Many companies make the mistake of securing their perimeter assuming that attacks always originate outside of their networks. But intentional or unintended attacks may also originate due to different situations from the inside of the company itself. In this regard, it is important to differentiate between “insider” and internal threats.
An “insider” is someone who knows the company in depth because they used to work or currently works for it and, due to their current status concerning the company, this person is somehow seeking revenge. The “insider” can perform actions such as changing important credentials, using devices inappropriately, etc.
On the other hand, when we refer to an internal threat we are talking about credentials and systems being compromised by an external entity. In this case, an employee who doesn't belong to our company, but who has access to it for some reason –a subcontractor employee, maintenance personnel, etc.– performs actions that could be harmful, such as introducing malware inside our network, changing credentials without the proper authorisation, etc.
These actions performed by unhappy employees or internal threats may be motivated by:
- Money: The attacker is motivated by the possibility of obtaining a sum of money for the actions they intend to perform.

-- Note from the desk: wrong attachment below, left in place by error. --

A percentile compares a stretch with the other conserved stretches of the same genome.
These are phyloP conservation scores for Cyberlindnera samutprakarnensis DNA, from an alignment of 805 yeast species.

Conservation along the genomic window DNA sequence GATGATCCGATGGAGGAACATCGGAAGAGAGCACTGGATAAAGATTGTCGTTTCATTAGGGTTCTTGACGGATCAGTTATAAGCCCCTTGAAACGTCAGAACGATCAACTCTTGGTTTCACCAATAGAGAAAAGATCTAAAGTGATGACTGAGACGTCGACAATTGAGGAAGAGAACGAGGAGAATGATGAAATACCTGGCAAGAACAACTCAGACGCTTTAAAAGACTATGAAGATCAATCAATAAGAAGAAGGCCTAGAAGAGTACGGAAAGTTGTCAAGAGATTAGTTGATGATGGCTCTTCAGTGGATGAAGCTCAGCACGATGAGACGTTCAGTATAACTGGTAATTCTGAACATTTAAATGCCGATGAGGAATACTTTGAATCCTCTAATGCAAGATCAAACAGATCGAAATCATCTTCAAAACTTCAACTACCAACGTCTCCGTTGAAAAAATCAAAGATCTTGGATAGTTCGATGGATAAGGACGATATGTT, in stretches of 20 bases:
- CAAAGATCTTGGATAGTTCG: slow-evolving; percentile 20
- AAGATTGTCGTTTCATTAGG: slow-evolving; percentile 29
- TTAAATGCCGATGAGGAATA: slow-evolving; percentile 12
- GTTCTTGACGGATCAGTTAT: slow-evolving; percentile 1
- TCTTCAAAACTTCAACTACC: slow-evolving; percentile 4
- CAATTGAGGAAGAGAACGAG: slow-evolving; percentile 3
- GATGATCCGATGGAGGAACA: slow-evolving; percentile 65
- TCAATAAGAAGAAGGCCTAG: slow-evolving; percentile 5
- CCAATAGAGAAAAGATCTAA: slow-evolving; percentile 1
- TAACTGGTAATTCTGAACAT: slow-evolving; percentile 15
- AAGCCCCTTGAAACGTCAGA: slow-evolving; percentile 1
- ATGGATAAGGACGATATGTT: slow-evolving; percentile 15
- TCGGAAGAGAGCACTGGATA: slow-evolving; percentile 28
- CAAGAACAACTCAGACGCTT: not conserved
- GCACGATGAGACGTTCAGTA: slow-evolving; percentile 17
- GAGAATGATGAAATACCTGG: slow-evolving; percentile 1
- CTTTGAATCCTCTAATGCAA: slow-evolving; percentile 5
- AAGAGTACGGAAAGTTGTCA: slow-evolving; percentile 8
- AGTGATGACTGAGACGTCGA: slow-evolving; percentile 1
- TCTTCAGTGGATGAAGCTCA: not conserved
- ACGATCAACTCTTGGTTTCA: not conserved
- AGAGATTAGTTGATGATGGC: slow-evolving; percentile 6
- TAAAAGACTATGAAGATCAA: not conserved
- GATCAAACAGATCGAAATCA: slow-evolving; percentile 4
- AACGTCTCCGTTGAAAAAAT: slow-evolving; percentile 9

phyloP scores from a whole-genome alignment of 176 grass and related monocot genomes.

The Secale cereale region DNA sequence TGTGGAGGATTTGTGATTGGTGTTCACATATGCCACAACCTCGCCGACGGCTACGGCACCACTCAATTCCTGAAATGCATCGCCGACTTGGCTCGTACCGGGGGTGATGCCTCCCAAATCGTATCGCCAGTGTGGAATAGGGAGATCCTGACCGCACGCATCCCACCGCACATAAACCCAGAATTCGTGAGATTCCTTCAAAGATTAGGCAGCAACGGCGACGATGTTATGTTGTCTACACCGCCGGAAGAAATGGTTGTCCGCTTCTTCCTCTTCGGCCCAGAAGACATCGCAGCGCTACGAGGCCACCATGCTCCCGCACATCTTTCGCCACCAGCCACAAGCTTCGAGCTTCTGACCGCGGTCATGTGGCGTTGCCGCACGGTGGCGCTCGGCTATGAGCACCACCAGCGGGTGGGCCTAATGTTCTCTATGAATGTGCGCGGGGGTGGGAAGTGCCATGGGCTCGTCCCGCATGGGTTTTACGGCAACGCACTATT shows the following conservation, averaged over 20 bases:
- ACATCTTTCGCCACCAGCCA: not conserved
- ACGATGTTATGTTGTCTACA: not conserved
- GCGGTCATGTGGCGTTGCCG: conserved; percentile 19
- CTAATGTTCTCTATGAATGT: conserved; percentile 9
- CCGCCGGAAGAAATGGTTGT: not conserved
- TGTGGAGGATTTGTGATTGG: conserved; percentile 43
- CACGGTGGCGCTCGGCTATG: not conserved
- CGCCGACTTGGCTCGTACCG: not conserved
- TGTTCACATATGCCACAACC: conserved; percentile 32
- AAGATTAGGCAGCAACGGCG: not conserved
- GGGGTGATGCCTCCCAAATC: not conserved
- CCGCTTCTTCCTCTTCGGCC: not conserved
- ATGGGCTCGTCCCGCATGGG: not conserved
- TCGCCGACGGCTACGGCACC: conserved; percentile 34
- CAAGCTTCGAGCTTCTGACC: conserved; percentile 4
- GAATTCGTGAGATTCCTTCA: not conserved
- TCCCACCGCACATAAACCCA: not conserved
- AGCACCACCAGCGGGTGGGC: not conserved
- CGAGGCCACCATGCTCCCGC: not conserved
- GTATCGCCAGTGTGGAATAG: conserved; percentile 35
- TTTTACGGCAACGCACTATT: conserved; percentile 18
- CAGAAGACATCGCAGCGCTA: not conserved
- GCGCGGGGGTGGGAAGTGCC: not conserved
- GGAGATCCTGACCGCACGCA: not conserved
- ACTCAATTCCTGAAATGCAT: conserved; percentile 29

- Industrial espionage: The actions performed may be motivated by a competitor with the aim of obtaining inside information on their processes.
- Revenge: In this case, discontent is usually the main motivation. A dismissal in which the 2 parties disagree or issues with colleagues may motivate an ex-employee to perform harmful actions for the dismissing company. The ex-employee is not seeking economic profits or favouring other companies, they just want things to stop going well for the dismissing company.
- Distraction: An internal threat may originate as a distraction to perform other malicious actions and thus preventing the main objective of the operation from being revealed.
- Ignorance: An employee may allow public access to certain services that should be private or may perform actions without clear knowledge of their effects.
Detection and protection against these threats
Given the nature of these threats, detection may be difficult since companies can seldom anticipate attacks from within their own systems. Video surveillance is not allowed in many facilities. How can we anticipate this type of attack or protect ourselves from it? We cannot protect ourselves one hundred per cent, but we can implement measures to avoid them. Based on controls set out in standards such as Standard ISO 27001, the following guidelines or good practices can be applied to detect and protect our company from a possible “insider”.
- Use of Software for the detection of network anomalies. Monitoring users is not a good practice. However, monitoring the network in which they work can allow to detect suspicious connection attempts.
- Satisfaction Surveys. The conduction of this type of survey may help identify those employees who are not satisfied in the company allowing to improve their situation or, at least, to talk to them about the problem they may have.
- Asset Inventory. A duly updated asset inventory provides a greater control over the company assets and improves the early detection of thefts and losses.
- Use of Antivirus and Whitelists. These measures prevent the execution of malware and the installation of software that should not be present in certain devices.